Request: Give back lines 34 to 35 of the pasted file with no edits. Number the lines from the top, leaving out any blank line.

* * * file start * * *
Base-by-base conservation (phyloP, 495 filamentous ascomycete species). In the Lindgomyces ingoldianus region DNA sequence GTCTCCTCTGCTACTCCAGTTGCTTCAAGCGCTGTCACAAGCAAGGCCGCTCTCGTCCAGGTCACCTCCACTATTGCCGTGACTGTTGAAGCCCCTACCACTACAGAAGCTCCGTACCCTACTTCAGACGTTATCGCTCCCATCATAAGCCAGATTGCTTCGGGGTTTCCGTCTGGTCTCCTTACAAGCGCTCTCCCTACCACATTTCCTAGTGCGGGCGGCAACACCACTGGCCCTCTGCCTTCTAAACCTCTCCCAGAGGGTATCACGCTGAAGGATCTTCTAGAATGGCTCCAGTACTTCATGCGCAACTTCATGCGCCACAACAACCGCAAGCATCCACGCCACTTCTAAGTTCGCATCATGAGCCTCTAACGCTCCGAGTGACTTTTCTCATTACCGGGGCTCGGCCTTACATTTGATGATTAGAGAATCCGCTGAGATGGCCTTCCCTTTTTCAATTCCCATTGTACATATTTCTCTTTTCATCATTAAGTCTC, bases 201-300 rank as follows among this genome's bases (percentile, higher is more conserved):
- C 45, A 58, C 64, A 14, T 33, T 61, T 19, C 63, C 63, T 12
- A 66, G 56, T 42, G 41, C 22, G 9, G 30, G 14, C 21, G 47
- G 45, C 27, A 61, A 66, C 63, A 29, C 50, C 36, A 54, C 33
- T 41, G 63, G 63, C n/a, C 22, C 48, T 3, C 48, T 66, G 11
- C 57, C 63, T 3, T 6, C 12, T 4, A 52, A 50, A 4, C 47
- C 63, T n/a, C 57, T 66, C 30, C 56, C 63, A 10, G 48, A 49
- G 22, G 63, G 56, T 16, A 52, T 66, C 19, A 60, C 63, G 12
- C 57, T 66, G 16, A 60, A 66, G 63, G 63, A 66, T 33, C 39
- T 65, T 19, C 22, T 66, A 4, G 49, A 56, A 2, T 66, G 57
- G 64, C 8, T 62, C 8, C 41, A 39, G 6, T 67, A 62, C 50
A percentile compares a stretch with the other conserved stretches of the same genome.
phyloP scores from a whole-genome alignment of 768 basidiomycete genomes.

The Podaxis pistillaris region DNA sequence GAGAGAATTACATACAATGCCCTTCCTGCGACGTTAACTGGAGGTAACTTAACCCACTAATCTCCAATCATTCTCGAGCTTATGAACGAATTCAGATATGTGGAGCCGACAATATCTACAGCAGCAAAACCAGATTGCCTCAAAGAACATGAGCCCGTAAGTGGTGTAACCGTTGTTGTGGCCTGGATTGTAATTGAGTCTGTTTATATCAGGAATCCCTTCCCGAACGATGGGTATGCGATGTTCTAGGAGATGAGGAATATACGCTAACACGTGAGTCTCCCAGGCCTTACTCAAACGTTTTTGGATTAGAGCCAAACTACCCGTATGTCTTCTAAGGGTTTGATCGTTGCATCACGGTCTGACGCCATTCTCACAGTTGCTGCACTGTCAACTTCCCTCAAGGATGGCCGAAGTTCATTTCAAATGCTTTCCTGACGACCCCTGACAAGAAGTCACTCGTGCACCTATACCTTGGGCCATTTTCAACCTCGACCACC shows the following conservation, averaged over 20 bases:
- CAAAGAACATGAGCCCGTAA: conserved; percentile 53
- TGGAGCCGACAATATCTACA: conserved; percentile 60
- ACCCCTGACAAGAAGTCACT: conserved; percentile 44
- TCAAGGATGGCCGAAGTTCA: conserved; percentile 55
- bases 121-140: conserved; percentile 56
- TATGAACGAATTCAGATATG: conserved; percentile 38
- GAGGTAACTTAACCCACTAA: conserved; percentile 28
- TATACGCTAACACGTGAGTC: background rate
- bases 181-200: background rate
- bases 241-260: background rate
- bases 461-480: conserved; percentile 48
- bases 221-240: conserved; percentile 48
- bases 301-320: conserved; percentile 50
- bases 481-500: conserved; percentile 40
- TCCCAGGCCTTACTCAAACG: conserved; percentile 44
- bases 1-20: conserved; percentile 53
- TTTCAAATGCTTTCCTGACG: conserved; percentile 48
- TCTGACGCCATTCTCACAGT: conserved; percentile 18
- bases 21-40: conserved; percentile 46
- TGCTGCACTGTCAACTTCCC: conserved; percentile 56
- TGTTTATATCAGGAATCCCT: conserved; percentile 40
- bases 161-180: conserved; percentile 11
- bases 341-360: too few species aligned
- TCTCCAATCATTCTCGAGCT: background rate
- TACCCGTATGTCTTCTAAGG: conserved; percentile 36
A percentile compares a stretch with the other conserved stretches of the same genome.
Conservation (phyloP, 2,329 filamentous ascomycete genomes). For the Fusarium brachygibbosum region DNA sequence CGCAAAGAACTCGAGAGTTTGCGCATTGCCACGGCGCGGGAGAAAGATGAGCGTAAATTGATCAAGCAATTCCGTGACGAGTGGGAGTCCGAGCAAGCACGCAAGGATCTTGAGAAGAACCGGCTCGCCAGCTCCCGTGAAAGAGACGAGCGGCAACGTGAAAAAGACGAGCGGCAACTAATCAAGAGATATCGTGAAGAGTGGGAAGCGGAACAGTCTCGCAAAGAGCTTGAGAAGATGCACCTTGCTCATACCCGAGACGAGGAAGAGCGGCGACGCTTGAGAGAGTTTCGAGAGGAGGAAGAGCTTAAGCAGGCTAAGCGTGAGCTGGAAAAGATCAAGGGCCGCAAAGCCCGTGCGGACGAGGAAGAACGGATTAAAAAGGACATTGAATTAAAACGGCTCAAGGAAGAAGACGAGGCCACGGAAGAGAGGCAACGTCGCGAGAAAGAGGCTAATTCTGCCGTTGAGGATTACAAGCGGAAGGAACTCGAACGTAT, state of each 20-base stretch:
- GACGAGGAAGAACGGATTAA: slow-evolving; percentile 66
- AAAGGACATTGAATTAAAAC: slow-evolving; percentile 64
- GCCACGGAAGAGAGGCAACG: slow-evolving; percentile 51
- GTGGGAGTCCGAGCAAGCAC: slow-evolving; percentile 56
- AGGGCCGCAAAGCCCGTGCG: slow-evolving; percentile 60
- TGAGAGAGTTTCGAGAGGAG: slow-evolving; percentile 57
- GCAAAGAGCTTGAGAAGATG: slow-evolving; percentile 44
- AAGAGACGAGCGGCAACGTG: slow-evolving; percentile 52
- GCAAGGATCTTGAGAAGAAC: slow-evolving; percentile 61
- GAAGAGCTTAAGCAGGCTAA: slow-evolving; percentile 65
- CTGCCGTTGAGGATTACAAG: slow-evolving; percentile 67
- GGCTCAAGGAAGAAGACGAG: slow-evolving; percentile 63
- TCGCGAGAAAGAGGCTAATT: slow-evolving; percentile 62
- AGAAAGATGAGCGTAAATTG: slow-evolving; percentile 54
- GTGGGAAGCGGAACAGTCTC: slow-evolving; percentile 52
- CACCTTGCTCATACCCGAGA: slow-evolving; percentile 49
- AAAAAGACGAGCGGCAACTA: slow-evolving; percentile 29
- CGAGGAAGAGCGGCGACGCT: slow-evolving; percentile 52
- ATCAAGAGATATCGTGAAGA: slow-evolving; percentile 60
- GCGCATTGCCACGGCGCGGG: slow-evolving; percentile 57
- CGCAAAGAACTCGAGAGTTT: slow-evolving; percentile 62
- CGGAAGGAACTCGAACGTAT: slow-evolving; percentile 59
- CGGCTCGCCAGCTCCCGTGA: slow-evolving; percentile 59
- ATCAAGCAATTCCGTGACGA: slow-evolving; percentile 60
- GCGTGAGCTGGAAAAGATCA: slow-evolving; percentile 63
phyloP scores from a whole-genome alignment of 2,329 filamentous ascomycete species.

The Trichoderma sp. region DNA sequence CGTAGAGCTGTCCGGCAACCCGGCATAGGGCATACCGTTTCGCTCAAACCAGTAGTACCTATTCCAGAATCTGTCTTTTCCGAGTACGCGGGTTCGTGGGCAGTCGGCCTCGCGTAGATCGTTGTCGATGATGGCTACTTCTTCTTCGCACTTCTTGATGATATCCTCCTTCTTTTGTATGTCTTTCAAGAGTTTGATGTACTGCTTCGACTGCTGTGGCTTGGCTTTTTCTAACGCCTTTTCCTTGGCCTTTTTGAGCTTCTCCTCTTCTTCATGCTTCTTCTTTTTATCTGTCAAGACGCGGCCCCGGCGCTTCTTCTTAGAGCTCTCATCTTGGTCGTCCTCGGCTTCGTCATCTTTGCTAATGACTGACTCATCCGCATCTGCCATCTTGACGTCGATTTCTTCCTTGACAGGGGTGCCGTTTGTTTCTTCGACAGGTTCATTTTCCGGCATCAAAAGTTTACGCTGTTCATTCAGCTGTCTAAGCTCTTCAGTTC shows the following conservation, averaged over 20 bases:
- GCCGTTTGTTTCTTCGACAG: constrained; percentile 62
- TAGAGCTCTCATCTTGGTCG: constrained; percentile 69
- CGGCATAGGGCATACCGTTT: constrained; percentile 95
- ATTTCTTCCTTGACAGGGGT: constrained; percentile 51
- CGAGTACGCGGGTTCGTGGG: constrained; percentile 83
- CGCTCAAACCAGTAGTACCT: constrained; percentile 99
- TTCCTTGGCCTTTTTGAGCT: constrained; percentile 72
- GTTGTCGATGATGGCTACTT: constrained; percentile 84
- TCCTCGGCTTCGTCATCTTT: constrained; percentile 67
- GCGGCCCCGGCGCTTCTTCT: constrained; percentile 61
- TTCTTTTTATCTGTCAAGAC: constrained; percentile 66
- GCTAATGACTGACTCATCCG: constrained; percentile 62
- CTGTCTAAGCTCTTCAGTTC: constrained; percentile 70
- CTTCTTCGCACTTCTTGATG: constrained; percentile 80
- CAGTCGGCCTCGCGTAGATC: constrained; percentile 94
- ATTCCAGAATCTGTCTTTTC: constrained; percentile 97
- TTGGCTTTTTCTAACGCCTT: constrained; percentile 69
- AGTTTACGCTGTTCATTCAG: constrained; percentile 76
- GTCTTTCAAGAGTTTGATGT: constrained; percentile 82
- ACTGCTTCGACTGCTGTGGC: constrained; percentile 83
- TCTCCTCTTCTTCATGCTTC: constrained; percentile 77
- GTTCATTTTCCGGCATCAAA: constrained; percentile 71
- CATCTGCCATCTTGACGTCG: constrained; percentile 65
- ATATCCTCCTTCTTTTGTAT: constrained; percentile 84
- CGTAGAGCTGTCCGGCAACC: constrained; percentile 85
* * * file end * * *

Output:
- TGCTGCACTGTCAACTTCCC: conserved; percentile 56
- TGTTTATATCAGGAATCCCT: conserved; percentile 40